A few weeks ago I received an email from a Bermuda-based clothing brand, and, in light of our current island-based miniseries, now is the perfect opportunity to address it. It’s also a follow-up to my essay on the “bro,” which I thought was posted not so many months ago, but in fact dates from last summer. Tempus fugit.
The email depicted a group of handsome, healthy young men dressed up in more-or-less traditional Bermuda kit —, at least that as practiced by Anglo-American types paying a visit to the island. Present are the gold-button navy blazers, the bright go-to-hell shorts, fun neckwear, and serious shoes. But a closer look reveals that while the general elements are present, the distinguishing details that link the look to tradition are desafinado, or, as the song goes, slightly out of tune.
The company is called Tabs, which bills itself as purveyors of The Authentic Bermuda Shorts.
I’m not entirely sure what the point is, as perhaps the images simply raise a lot of questions. Is it that they represent a bastardizing of tradition? Or are they commendable in their effort to maintain tradition, but simply sad in the execution? Perhaps the issue is simply mediocre taste. Which leads us to the notion of how intimately taste and tradition are intertwined. Perhaps a decline in tradition always brings about a decline in taste. Alan Flusser would likely agree, having pointed out that the average man of the ’30s was impeccably dressed by the standards of today, as the art he was practicing — the art of dressing — was then “in form.” Tempus fugit, indeed.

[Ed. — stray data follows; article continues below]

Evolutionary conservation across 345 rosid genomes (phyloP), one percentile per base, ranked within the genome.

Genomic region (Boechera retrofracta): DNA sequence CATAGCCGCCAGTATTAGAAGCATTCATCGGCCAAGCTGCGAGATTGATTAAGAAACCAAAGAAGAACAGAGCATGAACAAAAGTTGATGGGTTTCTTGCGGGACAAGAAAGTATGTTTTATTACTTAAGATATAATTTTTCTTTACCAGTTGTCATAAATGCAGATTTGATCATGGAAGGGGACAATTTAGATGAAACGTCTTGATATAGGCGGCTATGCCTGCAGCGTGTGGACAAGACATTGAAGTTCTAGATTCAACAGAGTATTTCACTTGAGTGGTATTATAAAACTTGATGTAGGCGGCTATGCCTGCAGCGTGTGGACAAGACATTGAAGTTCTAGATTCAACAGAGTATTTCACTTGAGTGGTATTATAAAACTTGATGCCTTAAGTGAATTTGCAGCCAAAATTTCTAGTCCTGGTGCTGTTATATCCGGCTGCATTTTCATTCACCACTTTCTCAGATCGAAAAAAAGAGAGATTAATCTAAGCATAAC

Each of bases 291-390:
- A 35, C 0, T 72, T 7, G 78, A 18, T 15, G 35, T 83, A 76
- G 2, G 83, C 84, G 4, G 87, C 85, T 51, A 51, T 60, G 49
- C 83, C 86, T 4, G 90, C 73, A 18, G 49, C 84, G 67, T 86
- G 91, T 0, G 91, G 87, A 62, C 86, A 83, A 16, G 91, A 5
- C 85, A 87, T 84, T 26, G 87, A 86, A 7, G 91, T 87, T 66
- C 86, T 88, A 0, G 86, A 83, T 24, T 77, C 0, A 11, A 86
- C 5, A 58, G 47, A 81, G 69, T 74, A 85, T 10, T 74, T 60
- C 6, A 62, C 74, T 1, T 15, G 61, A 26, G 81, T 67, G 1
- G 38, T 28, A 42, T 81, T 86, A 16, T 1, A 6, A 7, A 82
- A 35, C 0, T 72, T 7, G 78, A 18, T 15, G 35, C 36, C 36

Forgive me for sounding morose. Perhaps it’s because I’ve recently revisited Spengler. Or because, were I in the picture, I’d jump into that beautiful blue water before I even got my clothes off. Regardless, like neo-prep, this neo-Bermuda style is certainly a branch of the trad tree, though one whose fruit is not young and ripe with the blossom of springtime, but rather the overripe, gamy, fermenting fruit of late autumn. — CC